The association of the antlered one and the sun can be traced back to the art of ancient Eurasia. Stags combined with sun discs or with sun rays were a common motif in Neolithic and Bronze Age art, where their oversize antlers became “trees of life,” sometimes sprouting animal heads and birds.6 In the 3000-year-old “reindeer stones” scattered over ritual sites from Manchuria to the Altai mountains, reindeers with curving, stylized antlers seem to race up to a sun disc above.7 In continental Europe, rock carvings show stags or antlers in conjunction with sun discs: stags bear the sun between or just above their antlers, or their antlers merge into the rays of a sun image.8 In Britain, a sun wheel and antlers on a Romano-Celtic grave may have been symbols of rebirth,9 while a pre-Roman coin depicts an antlered god with a sun wheel between his horns.10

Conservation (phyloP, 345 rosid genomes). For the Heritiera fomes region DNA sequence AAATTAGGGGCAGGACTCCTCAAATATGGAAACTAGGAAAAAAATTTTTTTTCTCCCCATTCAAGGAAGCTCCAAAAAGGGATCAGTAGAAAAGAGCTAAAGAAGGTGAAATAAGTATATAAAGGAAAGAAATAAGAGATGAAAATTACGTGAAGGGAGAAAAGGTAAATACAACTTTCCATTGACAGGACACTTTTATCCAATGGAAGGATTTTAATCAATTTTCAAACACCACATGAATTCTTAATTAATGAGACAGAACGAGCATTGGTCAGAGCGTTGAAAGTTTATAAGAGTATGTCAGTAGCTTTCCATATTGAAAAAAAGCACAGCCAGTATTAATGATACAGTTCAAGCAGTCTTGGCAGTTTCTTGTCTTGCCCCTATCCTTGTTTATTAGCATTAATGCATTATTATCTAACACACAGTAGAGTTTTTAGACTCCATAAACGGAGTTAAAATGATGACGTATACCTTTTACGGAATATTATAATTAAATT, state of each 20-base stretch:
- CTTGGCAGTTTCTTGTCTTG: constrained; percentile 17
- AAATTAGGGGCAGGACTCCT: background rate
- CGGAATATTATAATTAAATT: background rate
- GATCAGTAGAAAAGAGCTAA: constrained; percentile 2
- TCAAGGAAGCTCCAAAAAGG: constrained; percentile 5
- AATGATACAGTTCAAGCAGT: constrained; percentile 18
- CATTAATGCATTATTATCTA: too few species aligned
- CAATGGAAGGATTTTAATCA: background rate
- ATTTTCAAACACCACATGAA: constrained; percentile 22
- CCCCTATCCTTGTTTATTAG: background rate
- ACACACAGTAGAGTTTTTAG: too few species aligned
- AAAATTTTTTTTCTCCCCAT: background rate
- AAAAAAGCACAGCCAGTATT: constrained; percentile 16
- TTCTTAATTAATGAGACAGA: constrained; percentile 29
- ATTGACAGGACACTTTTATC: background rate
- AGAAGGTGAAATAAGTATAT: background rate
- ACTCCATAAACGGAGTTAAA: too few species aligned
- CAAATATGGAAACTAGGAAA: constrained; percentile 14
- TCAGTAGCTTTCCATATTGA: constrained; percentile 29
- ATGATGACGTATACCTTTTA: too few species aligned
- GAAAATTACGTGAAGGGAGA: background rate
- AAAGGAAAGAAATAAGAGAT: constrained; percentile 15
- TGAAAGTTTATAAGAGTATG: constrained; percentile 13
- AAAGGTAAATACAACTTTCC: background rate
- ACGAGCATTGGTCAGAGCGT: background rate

Hunt for the Sun
These sun-crowned stags spoke of life and power, and in later tales, their appearance proved irresistible, tempting hunters to the chase. The Ceryneian Hind and the magical harts and hinds of medieval tale had an implied sun imagery (golden antlers, white coats, jewelled brows) that made them compellingly attractive.11 This link between the antlered beast, the sun and the hunt is made explicit in the Siberian myth of the Elk Goddess. An antlered “Animal Mother,” she lived at the base of the World Tree and in the sky as the constellation Ursa Major. There, every night, she took the sun between her horns and carried it off into the forest. Darkness resulted until a hero killed her and brought back the sun (only to have to repeat the feat the next night).12